• Yield: Serves 10

(Chicken and Rice)

In the 1950s, when poultry was more expensive than either fish or beef, Arroz con Pollo was the preferred dish for special occasions and Sunday family gatherings. It's a one-pot meal that's still perfect for feeding a crowd. Carmen Calzada shared her family's recipe with me.

For the chicken

  • 1/2 cup extra-virgin olive oil

  • 1 medium green bell pepper, stemmed, cored, seeded, and cut in rounds

  • 3 pounds bone-in, skin-on chicken thighs and drumsticks

For the rice

  • 1 cup dry white wine

  • 4 cups water

  • One 12-ounce bottle of pilsner-style beer, divided

  • 1/2 pound asparagus, rinsed and trimmed

  • 1 medium yellow onion, grated

  • 1 cup jarred pimientos, drained and sliced

  • 1 cup petit pois or English peas, fresh or frozen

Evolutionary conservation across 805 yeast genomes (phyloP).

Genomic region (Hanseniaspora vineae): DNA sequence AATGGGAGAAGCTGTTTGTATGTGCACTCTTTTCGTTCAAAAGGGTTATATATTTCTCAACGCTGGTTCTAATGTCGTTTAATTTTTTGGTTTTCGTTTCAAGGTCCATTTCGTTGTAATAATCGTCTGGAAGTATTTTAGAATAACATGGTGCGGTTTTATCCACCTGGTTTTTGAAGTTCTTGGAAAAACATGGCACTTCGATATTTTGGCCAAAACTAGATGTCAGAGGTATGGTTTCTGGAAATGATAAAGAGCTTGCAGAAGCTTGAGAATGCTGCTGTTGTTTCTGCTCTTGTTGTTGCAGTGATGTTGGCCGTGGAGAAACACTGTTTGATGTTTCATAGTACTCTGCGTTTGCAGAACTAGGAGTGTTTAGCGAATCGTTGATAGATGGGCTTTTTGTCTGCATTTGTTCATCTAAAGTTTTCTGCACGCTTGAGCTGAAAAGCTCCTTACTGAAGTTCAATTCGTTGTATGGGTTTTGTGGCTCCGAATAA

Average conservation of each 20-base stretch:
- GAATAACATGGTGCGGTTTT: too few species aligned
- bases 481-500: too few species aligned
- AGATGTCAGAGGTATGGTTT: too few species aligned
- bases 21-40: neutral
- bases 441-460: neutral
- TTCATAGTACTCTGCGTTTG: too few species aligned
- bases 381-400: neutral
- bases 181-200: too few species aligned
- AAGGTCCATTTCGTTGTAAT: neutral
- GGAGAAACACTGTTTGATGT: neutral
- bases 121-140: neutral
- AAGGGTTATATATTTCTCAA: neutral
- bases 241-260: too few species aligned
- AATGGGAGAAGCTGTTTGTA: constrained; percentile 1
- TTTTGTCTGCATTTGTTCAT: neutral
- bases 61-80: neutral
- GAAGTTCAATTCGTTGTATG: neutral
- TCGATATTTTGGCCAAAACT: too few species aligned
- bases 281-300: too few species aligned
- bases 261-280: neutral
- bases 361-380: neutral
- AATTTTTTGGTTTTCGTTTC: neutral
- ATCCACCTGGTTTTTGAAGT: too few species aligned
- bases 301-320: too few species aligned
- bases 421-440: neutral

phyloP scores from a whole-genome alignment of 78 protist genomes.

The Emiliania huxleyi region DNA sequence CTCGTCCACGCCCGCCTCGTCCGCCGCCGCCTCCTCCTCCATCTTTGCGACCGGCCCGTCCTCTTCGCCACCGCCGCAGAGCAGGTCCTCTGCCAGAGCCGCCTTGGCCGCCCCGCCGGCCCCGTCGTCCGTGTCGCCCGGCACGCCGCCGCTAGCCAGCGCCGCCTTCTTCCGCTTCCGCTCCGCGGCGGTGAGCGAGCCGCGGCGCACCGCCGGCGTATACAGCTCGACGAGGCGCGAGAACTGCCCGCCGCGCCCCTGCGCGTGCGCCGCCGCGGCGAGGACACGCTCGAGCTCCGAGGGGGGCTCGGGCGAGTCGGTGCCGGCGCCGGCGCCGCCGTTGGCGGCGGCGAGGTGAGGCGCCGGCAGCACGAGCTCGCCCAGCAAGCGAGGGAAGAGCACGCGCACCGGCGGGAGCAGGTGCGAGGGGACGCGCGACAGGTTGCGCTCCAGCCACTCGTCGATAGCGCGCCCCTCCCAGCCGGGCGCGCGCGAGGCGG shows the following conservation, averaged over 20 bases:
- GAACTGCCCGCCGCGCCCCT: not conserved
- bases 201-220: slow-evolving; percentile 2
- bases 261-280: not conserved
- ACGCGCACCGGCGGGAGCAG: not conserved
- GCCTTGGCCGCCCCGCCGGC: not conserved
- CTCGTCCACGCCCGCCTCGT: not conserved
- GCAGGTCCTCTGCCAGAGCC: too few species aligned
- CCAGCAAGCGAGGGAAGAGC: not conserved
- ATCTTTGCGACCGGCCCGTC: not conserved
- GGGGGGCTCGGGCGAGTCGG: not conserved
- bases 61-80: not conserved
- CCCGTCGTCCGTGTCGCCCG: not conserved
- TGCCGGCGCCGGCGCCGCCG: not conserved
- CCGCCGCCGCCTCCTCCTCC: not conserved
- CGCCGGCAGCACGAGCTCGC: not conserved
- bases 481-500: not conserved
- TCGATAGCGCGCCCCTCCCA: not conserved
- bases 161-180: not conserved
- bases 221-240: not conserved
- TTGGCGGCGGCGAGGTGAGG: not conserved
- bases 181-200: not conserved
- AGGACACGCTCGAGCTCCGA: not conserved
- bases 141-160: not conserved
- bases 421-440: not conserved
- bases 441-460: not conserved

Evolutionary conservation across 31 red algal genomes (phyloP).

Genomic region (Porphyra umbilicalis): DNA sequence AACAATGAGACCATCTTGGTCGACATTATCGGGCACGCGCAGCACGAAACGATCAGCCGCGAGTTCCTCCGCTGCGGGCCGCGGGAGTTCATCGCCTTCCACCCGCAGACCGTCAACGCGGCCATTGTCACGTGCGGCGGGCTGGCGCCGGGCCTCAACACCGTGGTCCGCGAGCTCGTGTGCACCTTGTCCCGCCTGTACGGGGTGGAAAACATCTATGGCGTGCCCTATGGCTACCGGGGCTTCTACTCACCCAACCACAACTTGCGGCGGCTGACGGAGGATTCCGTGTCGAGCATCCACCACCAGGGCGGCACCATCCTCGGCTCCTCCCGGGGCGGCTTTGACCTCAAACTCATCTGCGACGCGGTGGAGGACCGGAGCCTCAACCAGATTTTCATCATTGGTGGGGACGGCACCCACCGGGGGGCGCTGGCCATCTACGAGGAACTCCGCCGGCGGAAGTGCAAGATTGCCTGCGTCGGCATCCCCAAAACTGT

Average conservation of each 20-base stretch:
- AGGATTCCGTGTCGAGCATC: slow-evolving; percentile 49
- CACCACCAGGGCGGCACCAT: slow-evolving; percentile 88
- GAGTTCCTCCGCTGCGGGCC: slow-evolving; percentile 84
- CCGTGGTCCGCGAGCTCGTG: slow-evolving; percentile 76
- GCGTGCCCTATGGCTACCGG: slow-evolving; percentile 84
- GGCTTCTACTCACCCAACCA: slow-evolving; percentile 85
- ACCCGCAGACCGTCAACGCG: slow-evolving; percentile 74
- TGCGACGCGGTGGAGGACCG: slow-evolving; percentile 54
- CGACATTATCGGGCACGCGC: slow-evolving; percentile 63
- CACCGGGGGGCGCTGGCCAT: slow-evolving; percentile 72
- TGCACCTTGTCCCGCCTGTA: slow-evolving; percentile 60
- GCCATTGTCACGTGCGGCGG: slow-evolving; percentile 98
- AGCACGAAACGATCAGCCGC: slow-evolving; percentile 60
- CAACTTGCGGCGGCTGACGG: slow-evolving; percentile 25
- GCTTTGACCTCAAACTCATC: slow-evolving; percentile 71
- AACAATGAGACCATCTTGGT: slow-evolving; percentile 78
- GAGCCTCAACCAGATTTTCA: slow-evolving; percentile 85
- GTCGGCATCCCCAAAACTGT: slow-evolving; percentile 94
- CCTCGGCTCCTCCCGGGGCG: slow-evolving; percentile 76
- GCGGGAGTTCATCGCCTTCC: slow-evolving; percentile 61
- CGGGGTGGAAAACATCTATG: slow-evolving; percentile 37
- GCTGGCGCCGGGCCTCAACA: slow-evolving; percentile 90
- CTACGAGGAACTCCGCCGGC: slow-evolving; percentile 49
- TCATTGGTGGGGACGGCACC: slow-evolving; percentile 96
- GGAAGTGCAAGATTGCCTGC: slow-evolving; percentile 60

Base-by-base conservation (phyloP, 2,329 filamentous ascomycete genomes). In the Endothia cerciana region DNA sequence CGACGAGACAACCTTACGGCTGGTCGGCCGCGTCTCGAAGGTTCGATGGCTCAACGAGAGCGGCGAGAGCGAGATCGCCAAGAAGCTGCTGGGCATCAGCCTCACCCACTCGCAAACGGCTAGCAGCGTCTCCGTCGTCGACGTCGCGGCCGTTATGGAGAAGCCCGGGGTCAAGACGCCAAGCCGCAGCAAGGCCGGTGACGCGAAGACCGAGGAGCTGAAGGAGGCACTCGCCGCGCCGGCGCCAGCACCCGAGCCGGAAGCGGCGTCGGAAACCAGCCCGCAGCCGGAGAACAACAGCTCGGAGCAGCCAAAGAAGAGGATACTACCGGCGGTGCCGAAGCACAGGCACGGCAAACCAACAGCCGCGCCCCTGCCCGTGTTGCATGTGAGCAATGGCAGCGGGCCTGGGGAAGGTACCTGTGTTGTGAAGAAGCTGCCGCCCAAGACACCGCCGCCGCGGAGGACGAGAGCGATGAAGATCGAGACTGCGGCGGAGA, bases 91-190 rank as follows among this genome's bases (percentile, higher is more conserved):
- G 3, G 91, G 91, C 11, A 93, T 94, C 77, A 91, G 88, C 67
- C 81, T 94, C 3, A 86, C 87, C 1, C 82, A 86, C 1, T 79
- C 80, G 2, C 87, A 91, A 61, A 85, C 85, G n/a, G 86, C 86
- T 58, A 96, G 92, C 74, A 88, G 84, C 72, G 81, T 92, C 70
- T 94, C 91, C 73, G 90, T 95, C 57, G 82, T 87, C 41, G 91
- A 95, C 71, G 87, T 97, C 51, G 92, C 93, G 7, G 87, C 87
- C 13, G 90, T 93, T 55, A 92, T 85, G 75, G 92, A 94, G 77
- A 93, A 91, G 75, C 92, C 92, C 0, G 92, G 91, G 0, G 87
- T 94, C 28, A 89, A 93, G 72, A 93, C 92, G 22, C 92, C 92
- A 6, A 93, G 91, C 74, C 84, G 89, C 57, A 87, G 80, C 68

• 1/4 cup tomato paste

  • 3 large garlic cloves, peeled and mashed to a paste

  • 1 tablespoon kosher salt

  • 1 cube chicken bouillon

  • 3/4 teaspoon freshly ground achiote seeds or Bijol seasoning

  • 1/2 teaspoon dried oregano

  • 1/2 teaspoon freshly ground nutmeg

  • 3 1/2 cups Valencia or similar short-grain rice, rinsed

Preheat the oven to 325ºF.

Heat the olive oil over medium-high heat in an ovenproof, 6-quart heavy pot or Dutch oven until hot but not smoking. Add the green pepper to the oil. Working in batches, brown the chicken on both sides, 2 to 3 minutes per side. Set aside the browned chicken and repeat with remaining pieces. Remove the green pepper and discard.

To deglaze the pot, add the wine and bring to a simmer, scraping up the browned bits.

Return the browned chicken to the pot. Add the remaining ingredients except for the rice, and half the beer and part of the pimientos to add at the end. Bring to a simmer.

Stir in the rice and simmer over medium-high heat for 10 minutes. Remove the pot from direct heat, cover with a tight-fitting lid, and set in the preheated oven, and bake until the rice is tender but still moist, about 20 minutes.

Remove from the oven and immediately pour in the remaining beer. Garnish with the reserved pimientos.

Reprinted with permission from The Cuban Table: A Celebration of Food, Flavors, and History by Ana Sofía Peláez, St. Martin's Press 2014.